back to article NASA's mighty SLS to burn 1.215 Olympic-sized pools

Last week, NASA successfully test fired the first RS-25 flight engine which will one day help the Space Launch System (SLS) slip the surly bonds of Earth. Artist's impression of the SLS launch. PIC: NASA Throw in a couple of solid rocket boosters and we're away. Artist's impression of an SLS launch. Pic: NASA The SLS core …

  1. Anonymous Coward
    Anonymous Coward

    But the depth varies along the length. I can more easily imagine a 13.6m cube of liquid

    1. Anonymous Coward
      Anonymous Coward

      Are you sure? I thought olympic pools were traditionally flat-bottomed (those swimmers have no need for a shallow end)

      1. Anonymous Coward
        Anonymous Coward

        You're probably right. 2m sounded quite shallow for diving from starting blocks.

      2. Tom 7 Silver badge

        Pool depth

        Swimming Pools for Olympic Games and World Championships:[3]

        minimum 2.0 m (6 ft 7 in); recommended 3.0 m (9 ft 10 in)

        so an olympic pool can contain 1.5 olympic pools.

        Some olympic pools can be deeper... and in fact shallower.

        1. Nonymous Crowd Nerd

          Re: Pool depth

          Quite like a piece of string then?

  2. Dan Wilkie

    How will they stop the LOX/Hydrogen evaporating from the swimming pool though?

    1. Lester Haines (Written by Reg staff) Gold badge

      Airbags

      By covering it with an insulating layer of aerogel-filled Bulgarian airbags, apparently

      1. Arthur the cat Silver badge

        Re: Airbags

        You still wouldn't want anyone smoking nearby.

        1. Steven Raith

          Re: Airbags

          If someone did smoke nearby, at least you'd not have to worry about sacking them.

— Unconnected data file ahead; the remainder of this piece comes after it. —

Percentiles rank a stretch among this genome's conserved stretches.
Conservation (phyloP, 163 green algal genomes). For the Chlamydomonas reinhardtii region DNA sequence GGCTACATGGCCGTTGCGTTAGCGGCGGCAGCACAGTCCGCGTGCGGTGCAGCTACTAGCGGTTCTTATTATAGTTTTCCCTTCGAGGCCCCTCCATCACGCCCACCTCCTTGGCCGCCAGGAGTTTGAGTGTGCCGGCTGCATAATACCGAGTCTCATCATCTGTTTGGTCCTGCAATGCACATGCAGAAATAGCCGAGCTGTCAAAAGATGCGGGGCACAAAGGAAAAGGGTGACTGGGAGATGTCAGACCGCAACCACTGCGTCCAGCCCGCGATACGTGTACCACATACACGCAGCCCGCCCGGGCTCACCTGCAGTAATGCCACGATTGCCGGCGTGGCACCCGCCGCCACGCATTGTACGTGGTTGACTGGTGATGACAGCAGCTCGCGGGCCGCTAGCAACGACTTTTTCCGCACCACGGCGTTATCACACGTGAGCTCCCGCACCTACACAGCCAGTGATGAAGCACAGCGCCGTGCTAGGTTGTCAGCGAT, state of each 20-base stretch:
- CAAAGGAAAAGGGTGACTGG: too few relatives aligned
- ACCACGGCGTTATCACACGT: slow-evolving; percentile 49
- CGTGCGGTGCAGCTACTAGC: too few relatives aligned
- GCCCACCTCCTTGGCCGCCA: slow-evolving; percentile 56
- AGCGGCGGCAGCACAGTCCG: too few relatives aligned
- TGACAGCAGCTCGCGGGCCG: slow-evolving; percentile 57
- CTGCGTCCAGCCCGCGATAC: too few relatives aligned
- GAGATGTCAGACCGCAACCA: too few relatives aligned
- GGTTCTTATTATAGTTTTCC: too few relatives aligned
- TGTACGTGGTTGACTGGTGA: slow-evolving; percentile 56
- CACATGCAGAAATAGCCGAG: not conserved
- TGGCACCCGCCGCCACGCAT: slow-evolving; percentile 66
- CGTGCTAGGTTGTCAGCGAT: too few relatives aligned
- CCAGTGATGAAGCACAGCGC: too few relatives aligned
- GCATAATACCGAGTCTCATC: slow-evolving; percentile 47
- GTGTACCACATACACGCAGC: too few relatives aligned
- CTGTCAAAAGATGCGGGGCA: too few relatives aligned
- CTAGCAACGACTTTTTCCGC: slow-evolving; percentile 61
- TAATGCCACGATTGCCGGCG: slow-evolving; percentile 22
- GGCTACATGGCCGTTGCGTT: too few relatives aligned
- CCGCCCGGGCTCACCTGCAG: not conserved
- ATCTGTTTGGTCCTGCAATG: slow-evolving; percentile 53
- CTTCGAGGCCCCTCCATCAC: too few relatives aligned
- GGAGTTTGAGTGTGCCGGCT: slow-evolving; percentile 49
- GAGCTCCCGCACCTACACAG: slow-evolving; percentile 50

Steven "fw-BOOM" R

          1. imanidiot Silver badge

            Re: Airbags

            I'd imagine you would need a sack. And a broom.

            1. Steven Raith

              Re: Airbags

              imanidiot - nah, the blast front would take care of that little problem.

              Steven "morbid" R

      2. Camilla Smythe

        Re: Airbags

        For our purposes, these are considered to measure 50 metres long by 25 metres wide and with a depth of 2 metres, containing 2,500 cubic metres of water or, in this case, liquid hydrogen and LOX.

        CF: Later smoking comments..

        http://www.dtic.mil/get-tr-doc/pdf?AD=ADA518822

        does not quite fit the bill but the question becomes...

        Would it be possible, with care, to fill any swimming pool with the required ultimately combustible and stoichiometric mix of Liquid Hydrogen and Liquid Oxygen but, on the assumption that the liquids might be immiscible and can be maintained as liquids despite the temperature differential float one layer on top of the other, add a straw along with a cherry, slice of lemon and a couple of olive's and then, assuming a cool blue colour, upload a picture of Lester sitting by the pool with a big smile on his face in his y-fronts speedos with a "12.5 Bulgarian Airbags Equivalent" tattoo on his 'gut'?

      3. choleric

        Re: Airbags

        And there was me thinking the Bulgarian Airbags would be for a soft landing in the event of a crash.

  3. Gene Cash Silver badge
    Facepalm

    That's why that big orange tank... is well... so big.

    1. emmanuel goldstein

      That big orange tank has a height of 64.6 metres and a radius of 4.2 metres, for a volume of 1.4304 Olympic-sized swimming pools. More than enough, even allowing for it being subdivided into two tanks - one for the liquid oxygen and one for the liquid hydrogen.

      1. cray74

        subdivided into two tanks - one for the liquid oxygen and one for the liquid hydrogen.

        Side note: I've found the shuttle external tank to be an interesting demonstration of just how bizarrely low the density of liquid hydrogen is: the hydrogen tank, holding 100 tons of liquid hydrogen, is twice the volume of the oxygen tank, which holds 600 tons of liquid oxygen at slightly-greater-than water's density.

  4. yakitoo

    Is this...

    using the special emissions test software?

  5. GitMeMyShootinIrons
    Unhappy

    Needless confusion!?!!?!

    Surely, a family sized pool depends on the size and composition of the family.

    A family of Chinese dwarfs adhering to the old one-child-per family rule wouldn't require a big pool at all, while a good catholic family with poor dietary habits may need a really big one (probably not far off Olympic size).

    Then, you'd think the family would pick a pool depending on budget and what they want to do in the pool.

    Too many variables here to consider. I'm confused. I need beer.

    1. Lester Haines (Written by Reg staff) Gold badge

      Re: Needless confusion!?!!?!

      And that's exactly why we have the Olympic-sized pool as the standard.